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Advice from Commercial Painting Experts on Fixing Efflorescence or Mottling

Apr 24, 2013

Tips from commercial painting professionals to help with your DIY painting problems. Programmed Property Services are the largest employers of painters in Australia and New Zealand. We have a huge knowledge base we can draw from to answer any painting related question. This month, we look at a common problem faced by painters called efflorescence or mottling.

by Nathan D’Couto

commercial painters

How to Identify Efflorescence
The appearance of efflorescence varies greatly. It can be a crusty white powdery look, it can have sharp edges, or it can have indistinct edges. It can cover a large area or form large individual crystals. Its appearance depends partly on the type of salt from which it is composed. Typically efflorescence is almost always white, yellow or brown.

Possible Causes
– Failure to adequately prepare the surface by removing all previous efflorescence.
– Excess moisture escaping through the exterior masonry walls from the inside.
– Efflorescence is harmless, but it’s unslightly, especially on painted masonry surfaces. Its presence indicates excess water, a condition that can damage interiors and encourage the growth of mold.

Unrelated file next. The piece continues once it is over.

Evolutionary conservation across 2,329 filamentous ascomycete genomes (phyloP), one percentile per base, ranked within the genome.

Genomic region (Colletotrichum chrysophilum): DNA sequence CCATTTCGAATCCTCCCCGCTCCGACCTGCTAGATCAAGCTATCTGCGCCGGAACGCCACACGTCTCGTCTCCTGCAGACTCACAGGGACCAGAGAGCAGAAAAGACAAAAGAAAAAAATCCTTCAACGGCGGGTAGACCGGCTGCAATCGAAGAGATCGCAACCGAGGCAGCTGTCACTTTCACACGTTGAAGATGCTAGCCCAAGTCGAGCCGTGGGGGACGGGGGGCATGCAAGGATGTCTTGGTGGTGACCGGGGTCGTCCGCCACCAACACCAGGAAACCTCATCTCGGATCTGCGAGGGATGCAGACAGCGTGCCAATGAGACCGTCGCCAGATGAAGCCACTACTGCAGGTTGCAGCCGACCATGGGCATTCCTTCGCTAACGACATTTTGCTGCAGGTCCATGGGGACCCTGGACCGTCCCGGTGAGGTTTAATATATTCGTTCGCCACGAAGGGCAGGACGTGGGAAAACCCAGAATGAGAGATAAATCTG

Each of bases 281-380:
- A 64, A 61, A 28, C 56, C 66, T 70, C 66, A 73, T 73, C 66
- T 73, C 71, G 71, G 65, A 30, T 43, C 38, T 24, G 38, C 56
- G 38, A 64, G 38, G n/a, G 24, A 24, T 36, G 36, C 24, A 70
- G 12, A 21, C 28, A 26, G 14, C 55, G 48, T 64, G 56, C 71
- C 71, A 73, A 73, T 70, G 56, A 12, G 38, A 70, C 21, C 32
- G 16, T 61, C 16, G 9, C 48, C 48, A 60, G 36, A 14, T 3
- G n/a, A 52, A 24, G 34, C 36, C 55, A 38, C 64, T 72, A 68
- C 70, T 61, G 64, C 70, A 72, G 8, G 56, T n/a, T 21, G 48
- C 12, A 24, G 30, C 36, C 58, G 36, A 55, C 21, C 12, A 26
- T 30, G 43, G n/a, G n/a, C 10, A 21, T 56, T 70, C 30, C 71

If excess moisture is the cause, eliminate the source by repairing the roof and cleaning out gutters, blocked down pipes etc. Ensure that any cracks in the masonry are sealed with a high quality, water based caulk, sometimes also referred to as latex caulk. Our commercial painter experts prefer the sika range for this application.

If moist air is originating inside the building consider installing more adequate ventilation or exhaust fans, especially in bathrooms, laundries and kitchen areas. Remove the existing efflorescence and all other loose paint by pressure washing and wire brushing the area. Use a calcium chloride solution to do a final rinse on the affected area. Typically, this is available at most hardware stores and might be branded under products like Damprid. Ensure the area is then rinsed well. Ideally the surfaces should be left unpainted for about 2 weeks to determine whether the efflorescence is still evident.

Once the source of moisture is eradicated it should be safe to repaint.

First coat: Use a premium grade masonry sealer and allow it to dry completely. Then apply 2 coats of premium acrylic paint suitable for the area. For external areas, if you can spare a few extra bucks, use an elastomeric wall coating. This will ensure much more tolerance to future outbreaks of efflorescence.

If you’re facing a paint problem or want to know how a professional would do a particular task, speak to us today for some commercial painting advice!

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